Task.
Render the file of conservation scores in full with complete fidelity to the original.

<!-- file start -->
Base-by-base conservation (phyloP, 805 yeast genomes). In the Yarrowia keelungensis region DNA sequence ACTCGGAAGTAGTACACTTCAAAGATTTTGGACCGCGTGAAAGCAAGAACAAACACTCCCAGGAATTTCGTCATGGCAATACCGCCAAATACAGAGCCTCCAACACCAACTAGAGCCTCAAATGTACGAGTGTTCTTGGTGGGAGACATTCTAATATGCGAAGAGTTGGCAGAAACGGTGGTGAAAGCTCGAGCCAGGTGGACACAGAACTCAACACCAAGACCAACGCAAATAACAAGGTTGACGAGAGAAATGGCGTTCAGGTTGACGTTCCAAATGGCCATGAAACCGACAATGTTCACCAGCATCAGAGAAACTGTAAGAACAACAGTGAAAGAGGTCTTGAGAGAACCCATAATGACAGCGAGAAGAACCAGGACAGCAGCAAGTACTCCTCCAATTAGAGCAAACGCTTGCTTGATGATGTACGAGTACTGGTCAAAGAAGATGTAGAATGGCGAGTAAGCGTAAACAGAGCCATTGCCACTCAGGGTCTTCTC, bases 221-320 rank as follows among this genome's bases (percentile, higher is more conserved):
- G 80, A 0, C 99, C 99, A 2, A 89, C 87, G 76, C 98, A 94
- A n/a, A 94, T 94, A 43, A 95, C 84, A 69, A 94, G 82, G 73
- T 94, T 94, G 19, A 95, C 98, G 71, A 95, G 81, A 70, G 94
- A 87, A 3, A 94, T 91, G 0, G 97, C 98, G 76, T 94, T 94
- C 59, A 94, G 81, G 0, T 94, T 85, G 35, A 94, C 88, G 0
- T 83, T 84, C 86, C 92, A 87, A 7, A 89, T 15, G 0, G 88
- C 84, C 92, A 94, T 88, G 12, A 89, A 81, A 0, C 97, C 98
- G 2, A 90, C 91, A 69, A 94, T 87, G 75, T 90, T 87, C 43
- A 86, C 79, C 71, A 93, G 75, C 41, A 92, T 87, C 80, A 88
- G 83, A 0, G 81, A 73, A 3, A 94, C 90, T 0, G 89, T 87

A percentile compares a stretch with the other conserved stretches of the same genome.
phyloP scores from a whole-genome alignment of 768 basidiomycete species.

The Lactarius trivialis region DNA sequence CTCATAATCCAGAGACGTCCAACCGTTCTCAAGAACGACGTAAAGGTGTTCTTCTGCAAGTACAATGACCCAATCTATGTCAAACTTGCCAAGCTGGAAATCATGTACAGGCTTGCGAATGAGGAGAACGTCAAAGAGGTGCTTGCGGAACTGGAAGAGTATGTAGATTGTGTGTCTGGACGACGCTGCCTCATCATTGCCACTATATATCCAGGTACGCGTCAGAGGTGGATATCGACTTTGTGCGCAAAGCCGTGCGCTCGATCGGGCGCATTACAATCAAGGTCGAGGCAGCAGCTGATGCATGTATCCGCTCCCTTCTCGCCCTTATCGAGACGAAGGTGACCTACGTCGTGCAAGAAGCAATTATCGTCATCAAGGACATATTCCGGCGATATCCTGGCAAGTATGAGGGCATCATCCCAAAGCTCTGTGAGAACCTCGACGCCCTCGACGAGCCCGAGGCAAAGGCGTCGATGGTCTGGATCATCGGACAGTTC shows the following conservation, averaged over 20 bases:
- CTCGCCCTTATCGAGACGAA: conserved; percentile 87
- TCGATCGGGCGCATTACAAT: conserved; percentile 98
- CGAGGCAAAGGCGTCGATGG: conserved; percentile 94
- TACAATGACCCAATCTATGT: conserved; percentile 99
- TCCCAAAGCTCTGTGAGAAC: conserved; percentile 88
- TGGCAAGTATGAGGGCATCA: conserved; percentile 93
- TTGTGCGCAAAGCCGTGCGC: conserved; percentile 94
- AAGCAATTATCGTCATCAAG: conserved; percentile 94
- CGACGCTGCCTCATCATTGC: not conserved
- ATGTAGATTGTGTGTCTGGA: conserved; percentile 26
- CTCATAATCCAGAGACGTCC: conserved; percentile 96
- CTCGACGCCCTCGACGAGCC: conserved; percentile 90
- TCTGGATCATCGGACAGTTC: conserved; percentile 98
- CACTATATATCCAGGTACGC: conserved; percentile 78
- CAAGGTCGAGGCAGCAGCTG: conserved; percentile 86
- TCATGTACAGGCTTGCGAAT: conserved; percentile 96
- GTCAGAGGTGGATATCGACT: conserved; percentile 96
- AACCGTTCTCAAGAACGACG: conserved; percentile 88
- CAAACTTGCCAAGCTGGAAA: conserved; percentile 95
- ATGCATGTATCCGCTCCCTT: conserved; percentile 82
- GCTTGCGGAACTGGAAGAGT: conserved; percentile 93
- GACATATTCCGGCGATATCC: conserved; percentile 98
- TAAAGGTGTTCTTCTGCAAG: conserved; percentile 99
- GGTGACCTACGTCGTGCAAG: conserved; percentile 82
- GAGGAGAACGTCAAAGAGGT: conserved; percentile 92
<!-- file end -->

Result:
Base-by-base conservation (phyloP, 805 yeast genomes). In the Yarrowia keelungensis region DNA sequence ACTCGGAAGTAGTACACTTCAAAGATTTTGGACCGCGTGAAAGCAAGAACAAACACTCCCAGGAATTTCGTCATGGCAATACCGCCAAATACAGAGCCTCCAACACCAACTAGAGCCTCAAATGTACGAGTGTTCTTGGTGGGAGACATTCTAATATGCGAAGAGTTGGCAGAAACGGTGGTGAAAGCTCGAGCCAGGTGGACACAGAACTCAACACCAAGACCAACGCAAATAACAAGGTTGACGAGAGAAATGGCGTTCAGGTTGACGTTCCAAATGGCCATGAAACCGACAATGTTCACCAGCATCAGAGAAACTGTAAGAACAACAGTGAAAGAGGTCTTGAGAGAACCCATAATGACAGCGAGAAGAACCAGGACAGCAGCAAGTACTCCTCCAATTAGAGCAAACGCTTGCTTGATGATGTACGAGTACTGGTCAAAGAAGATGTAGAATGGCGAGTAAGCGTAAACAGAGCCATTGCCACTCAGGGTCTTCTC, bases 221-320 rank as follows among this genome's bases (percentile, higher is more conserved):
- G 80, A 0, C 99, C 99, A 2, A 89, C 87, G 76, C 98, A 94
- A n/a, A 94, T 94, A 43, A 95, C 84, A 69, A 94, G 82, G 73
- T 94, T 94, G 19, A 95, C 98, G 71, A 95, G 81, A 70, G 94
- A 87, A 3, A 94, T 91, G 0, G 97, C 98, G 76, T 94, T 94
- C 59, A 94, G 81, G 0, T 94, T 85, G 35, A 94, C 88, G 0
- T 83, T 84, C 86, C 92, A 87, A 7, A 89, T 15, G 0, G 88
- C 84, C 92, A 94, T 88, G 12, A 89, A 81, A 0, C 97, C 98
- G 2, A 90, C 91, A 69, A 94, T 87, G 75, T 90, T 87, C 43
- A 86, C 79, C 71, A 93, G 75, C 41, A 92, T 87, C 80, A 88
- G 83, A 0, G 81, A 73, A 3, A 94, C 90, T 0, G 89, T 87

A percentile compares a stretch with the other conserved stretches of the same genome.
phyloP scores from a whole-genome alignment of 768 basidiomycete species.

The Lactarius trivialis region DNA sequence CTCATAATCCAGAGACGTCCAACCGTTCTCAAGAACGACGTAAAGGTGTTCTTCTGCAAGTACAATGACCCAATCTATGTCAAACTTGCCAAGCTGGAAATCATGTACAGGCTTGCGAATGAGGAGAACGTCAAAGAGGTGCTTGCGGAACTGGAAGAGTATGTAGATTGTGTGTCTGGACGACGCTGCCTCATCATTGCCACTATATATCCAGGTACGCGTCAGAGGTGGATATCGACTTTGTGCGCAAAGCCGTGCGCTCGATCGGGCGCATTACAATCAAGGTCGAGGCAGCAGCTGATGCATGTATCCGCTCCCTTCTCGCCCTTATCGAGACGAAGGTGACCTACGTCGTGCAAGAAGCAATTATCGTCATCAAGGACATATTCCGGCGATATCCTGGCAAGTATGAGGGCATCATCCCAAAGCTCTGTGAGAACCTCGACGCCCTCGACGAGCCCGAGGCAAAGGCGTCGATGGTCTGGATCATCGGACAGTTC shows the following conservation, averaged over 20 bases:
- CTCGCCCTTATCGAGACGAA: conserved; percentile 87
- TCGATCGGGCGCATTACAAT: conserved; percentile 98
- CGAGGCAAAGGCGTCGATGG: conserved; percentile 94
- TACAATGACCCAATCTATGT: conserved; percentile 99
- TCCCAAAGCTCTGTGAGAAC: conserved; percentile 88
- TGGCAAGTATGAGGGCATCA: conserved; percentile 93
- TTGTGCGCAAAGCCGTGCGC: conserved; percentile 94
- AAGCAATTATCGTCATCAAG: conserved; percentile 94
- CGACGCTGCCTCATCATTGC: not conserved
- ATGTAGATTGTGTGTCTGGA: conserved; percentile 26
- CTCATAATCCAGAGACGTCC: conserved; percentile 96
- CTCGACGCCCTCGACGAGCC: conserved; percentile 90
- TCTGGATCATCGGACAGTTC: conserved; percentile 98
- CACTATATATCCAGGTACGC: conserved; percentile 78
- CAAGGTCGAGGCAGCAGCTG: conserved; percentile 86
- TCATGTACAGGCTTGCGAAT: conserved; percentile 96
- GTCAGAGGTGGATATCGACT: conserved; percentile 96
- AACCGTTCTCAAGAACGACG: conserved; percentile 88
- CAAACTTGCCAAGCTGGAAA: conserved; percentile 95
- ATGCATGTATCCGCTCCCTT: conserved; percentile 82
- GCTTGCGGAACTGGAAGAGT: conserved; percentile 93
- GACATATTCCGGCGATATCC: conserved; percentile 98
- TAAAGGTGTTCTTCTGCAAG: conserved; percentile 99
- GGTGACCTACGTCGTGCAAG: conserved; percentile 82
- GAGGAGAACGTCAAAGAGGT: conserved; percentile 92